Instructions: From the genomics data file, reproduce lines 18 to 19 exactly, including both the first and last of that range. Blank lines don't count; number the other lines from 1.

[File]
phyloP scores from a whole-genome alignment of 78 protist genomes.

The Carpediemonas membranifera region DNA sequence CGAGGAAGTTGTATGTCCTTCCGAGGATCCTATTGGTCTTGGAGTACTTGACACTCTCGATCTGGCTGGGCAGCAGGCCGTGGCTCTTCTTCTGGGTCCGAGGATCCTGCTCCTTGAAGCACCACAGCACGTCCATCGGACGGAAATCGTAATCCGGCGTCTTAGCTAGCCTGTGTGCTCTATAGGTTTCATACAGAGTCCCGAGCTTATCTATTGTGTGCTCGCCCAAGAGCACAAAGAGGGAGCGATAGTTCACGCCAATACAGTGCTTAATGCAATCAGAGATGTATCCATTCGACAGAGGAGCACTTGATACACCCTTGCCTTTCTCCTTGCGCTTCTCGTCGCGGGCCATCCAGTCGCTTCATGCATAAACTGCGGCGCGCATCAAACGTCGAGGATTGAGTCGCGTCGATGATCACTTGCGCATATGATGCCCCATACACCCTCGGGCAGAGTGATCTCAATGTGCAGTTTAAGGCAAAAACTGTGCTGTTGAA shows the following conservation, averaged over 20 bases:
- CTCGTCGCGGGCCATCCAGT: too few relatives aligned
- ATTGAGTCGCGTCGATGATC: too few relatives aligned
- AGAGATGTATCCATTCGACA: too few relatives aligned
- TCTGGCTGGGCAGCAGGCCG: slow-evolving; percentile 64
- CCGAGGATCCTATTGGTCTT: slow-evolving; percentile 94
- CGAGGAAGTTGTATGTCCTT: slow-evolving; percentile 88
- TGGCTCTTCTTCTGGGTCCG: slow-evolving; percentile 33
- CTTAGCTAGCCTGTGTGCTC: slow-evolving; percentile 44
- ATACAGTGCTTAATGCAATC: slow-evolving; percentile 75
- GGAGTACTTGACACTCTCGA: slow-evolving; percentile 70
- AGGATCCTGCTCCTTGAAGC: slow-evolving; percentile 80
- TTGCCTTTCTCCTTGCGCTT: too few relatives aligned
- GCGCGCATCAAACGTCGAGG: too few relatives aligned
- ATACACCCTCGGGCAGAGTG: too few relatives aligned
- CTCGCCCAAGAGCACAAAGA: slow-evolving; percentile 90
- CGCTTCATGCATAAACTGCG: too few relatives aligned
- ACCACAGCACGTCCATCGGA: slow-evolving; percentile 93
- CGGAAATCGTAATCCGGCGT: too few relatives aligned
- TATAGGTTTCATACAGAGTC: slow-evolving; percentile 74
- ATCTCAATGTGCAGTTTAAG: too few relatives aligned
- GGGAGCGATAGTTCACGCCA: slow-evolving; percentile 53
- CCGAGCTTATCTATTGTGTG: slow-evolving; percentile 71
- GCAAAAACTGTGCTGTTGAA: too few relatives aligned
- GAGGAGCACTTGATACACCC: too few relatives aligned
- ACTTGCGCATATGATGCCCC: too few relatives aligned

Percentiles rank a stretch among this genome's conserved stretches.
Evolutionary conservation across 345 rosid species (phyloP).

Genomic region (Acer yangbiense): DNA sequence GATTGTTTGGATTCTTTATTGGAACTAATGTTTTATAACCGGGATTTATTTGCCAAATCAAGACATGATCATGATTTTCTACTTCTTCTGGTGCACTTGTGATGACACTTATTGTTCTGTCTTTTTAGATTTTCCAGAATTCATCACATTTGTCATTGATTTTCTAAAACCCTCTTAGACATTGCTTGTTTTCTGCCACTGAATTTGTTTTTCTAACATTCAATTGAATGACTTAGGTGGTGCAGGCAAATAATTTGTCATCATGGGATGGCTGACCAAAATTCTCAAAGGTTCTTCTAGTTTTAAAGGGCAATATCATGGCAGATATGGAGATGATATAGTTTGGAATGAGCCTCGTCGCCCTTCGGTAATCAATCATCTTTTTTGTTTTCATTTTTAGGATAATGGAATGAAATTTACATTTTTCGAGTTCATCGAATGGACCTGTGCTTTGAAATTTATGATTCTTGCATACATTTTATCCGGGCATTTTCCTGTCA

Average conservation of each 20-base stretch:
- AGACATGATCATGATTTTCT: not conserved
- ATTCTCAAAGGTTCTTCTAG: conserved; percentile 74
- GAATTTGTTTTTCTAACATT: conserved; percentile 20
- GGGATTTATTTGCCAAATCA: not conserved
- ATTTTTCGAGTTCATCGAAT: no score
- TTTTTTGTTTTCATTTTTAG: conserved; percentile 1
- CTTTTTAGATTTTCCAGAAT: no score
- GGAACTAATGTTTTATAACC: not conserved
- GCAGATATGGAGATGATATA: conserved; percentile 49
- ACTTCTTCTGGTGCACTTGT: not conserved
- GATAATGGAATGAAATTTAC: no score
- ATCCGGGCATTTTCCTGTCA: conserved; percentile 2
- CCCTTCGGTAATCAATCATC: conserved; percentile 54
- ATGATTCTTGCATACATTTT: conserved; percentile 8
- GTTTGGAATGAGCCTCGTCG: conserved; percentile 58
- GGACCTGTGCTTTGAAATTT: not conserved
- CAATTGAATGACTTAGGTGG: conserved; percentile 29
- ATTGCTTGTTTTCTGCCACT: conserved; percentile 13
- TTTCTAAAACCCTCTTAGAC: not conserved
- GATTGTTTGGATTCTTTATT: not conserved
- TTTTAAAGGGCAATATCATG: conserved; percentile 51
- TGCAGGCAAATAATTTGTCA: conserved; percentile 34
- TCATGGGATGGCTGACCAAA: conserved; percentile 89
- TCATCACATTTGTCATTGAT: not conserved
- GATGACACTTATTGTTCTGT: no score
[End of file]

- CGCTTCATGCATAAACTGCG: too few relatives aligned
- ACCACAGCACGTCCATCGGA: slow-evolving; percentile 93